Pfc Shane M. Reifert

Pfc Shane M. Reifert
Shane during a sweep of the Shuryak Valley, approximately 3 weeks before he was killed. Photo Credit: PFC Sean Stromback

Saturday, March 16, 2013

In Memorium

Keeping the memory of the dead alive is exhausting.  It involves constantly revisiting the past and trying not to get stuck there while simultaneously not allowing yourself to go too far into the future, or even the present, because that means you're moving in the opposite direction of the memories you're desperately trying to hold on to, of the person that you're trying to hold on to.

Shane, I remember you everyday.  I remember phrases you used to say and how you used a fork and knife and chewed your food and the things that scared you the most when you were a kid and what you smelled like and the last time I ever saw your living face and your dead face. 

I remember days, conversations, feelings that are stuck in photographs. 

I even remember things that never happened; I remember your future for you and what you would be doing right now and the kind of uncle you would be and the stories you would and wouldn't tell about Afghanistan.  I remember conversations that we never had and trips that we planned and fights that we would have and advice that you would give me and your wedding and your first child and what you would look like with gray hair and everything else. 

There is a corner in my mind that I cleaned up and decorated how I thought that you would like and put you there for safekeeping so that nothing ever happens to you or my memories of you.  

I write pieces of memories down in little notebooks and post-its and scraps of paper so that I can prevent them -- prevent you -- from disappearing altogether.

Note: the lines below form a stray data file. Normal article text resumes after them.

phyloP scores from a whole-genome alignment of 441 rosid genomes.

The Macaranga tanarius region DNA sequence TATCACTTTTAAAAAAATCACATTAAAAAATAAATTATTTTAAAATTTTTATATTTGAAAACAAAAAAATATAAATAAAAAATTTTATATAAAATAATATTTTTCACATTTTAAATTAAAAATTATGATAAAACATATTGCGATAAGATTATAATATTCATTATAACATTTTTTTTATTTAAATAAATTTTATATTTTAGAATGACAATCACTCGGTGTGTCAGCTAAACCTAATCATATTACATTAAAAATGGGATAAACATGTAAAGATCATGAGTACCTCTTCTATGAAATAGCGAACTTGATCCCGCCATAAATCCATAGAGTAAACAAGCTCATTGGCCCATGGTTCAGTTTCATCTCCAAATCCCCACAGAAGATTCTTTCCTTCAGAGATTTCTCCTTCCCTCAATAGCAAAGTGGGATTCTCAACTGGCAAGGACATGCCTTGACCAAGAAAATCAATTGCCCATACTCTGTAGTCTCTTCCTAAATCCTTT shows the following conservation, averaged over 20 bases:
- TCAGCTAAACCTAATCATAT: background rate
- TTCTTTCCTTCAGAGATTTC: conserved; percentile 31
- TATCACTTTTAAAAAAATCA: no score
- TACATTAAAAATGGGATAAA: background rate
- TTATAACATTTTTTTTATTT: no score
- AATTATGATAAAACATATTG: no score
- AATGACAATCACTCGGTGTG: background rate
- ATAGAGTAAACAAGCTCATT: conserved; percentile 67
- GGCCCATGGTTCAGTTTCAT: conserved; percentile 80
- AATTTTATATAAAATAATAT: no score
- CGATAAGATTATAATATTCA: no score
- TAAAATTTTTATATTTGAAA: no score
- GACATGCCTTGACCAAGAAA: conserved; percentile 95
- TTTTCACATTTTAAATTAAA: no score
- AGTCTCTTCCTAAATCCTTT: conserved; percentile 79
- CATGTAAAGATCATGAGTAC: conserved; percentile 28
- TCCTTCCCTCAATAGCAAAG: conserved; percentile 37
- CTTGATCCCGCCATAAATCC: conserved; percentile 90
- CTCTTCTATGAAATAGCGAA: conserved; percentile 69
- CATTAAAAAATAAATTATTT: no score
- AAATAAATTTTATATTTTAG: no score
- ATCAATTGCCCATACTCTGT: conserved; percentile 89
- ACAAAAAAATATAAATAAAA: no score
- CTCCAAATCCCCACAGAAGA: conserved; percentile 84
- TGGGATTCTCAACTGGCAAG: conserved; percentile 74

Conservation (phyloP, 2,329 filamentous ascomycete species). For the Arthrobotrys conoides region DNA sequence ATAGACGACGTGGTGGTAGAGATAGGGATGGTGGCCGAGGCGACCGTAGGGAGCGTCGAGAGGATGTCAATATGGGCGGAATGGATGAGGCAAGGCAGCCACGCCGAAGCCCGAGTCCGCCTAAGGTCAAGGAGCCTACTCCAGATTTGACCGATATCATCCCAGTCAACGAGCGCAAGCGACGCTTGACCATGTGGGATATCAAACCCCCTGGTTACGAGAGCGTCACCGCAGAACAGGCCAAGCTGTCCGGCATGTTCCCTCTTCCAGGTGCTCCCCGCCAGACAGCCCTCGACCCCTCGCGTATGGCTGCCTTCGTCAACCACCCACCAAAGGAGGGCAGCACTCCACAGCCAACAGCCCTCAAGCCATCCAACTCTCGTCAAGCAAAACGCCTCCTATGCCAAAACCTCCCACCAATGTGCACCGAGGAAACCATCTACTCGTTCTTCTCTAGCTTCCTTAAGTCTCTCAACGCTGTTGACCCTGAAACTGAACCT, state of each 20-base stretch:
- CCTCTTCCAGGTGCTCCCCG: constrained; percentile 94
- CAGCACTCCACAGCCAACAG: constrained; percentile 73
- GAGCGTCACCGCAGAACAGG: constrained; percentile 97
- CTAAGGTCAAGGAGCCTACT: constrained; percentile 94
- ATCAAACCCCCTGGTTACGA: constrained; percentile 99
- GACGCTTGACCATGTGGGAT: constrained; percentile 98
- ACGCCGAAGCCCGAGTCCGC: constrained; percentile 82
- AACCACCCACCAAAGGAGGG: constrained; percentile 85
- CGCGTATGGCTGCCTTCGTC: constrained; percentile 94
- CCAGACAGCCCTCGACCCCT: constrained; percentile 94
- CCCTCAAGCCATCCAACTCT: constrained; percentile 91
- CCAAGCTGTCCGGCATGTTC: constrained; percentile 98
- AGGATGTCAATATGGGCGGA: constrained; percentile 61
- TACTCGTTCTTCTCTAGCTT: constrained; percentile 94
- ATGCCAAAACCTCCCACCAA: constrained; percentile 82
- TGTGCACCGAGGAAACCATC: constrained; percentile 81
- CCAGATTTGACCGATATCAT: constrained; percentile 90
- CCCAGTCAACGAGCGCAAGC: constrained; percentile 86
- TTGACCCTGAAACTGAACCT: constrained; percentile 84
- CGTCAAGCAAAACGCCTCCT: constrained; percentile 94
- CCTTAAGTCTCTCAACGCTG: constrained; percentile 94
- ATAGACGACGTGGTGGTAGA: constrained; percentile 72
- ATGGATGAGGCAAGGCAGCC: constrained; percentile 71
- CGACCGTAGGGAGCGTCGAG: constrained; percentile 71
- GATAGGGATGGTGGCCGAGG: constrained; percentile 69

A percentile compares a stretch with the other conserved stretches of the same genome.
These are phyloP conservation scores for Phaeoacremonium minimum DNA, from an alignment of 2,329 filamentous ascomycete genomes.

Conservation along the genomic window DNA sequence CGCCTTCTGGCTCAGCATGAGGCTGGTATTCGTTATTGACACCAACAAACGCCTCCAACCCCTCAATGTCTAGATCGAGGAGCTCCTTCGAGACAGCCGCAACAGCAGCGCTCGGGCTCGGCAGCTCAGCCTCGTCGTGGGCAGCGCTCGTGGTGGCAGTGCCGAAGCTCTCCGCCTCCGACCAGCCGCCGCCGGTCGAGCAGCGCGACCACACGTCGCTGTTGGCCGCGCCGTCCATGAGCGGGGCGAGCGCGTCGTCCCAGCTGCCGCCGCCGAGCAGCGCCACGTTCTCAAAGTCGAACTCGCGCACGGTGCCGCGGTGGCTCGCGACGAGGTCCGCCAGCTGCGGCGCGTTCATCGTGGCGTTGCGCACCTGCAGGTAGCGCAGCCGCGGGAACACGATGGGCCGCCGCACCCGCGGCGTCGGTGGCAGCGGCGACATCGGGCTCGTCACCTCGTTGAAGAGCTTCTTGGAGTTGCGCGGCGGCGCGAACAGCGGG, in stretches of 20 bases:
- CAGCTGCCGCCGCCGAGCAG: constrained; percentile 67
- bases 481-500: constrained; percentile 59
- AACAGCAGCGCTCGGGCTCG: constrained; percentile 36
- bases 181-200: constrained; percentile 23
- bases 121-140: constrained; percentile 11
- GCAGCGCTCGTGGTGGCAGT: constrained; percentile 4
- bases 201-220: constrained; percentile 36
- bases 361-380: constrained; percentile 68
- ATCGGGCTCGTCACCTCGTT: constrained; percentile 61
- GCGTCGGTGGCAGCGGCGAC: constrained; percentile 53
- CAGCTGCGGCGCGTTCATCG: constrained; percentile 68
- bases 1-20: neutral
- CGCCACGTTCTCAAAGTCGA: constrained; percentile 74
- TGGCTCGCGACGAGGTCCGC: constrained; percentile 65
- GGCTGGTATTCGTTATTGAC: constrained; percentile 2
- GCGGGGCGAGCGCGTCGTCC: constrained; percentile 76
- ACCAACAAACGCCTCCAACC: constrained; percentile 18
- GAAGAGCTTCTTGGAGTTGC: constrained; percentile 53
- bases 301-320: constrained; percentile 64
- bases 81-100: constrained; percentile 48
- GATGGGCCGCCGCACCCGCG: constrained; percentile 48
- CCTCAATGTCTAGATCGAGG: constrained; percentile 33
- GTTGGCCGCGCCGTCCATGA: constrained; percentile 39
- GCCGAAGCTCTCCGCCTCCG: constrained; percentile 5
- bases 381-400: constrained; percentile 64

But how long will it last?  Paper disintegrates and gets lost.  At some point I will likely get lost in my own mind and not be able to find my way back out, like everyone else does when they are at the end of their lives.  

And what happens to you then?  

There will be a point in history where no one remembers you.  No one knows who you are.  No one has memories of you.   One day dad will die, mom will die, I will die.  Every single person who keeps a memory of you in their minds or hearts will die, and we will take you with us.  

There are some places where there are stones and on those stones are inscriptions of your name with the dates you were born and died.  And that will be all that is left.  Names and dates on stones, and nothing more.

1 comment:

  1. Not true. The spirit and being who was Shane will remain in the minds and the stories of people throughout the world. I still remember the stories of the soldiers and people my father meet when he was in the service and I pass these stories down to my grandchildren to remember and tell there children. Shane is one of the stories of my life although I have never met him. I have his story in my heart and so do my grandchildren. His memory will not be as crisp but will be in the stories of all who tell them to others.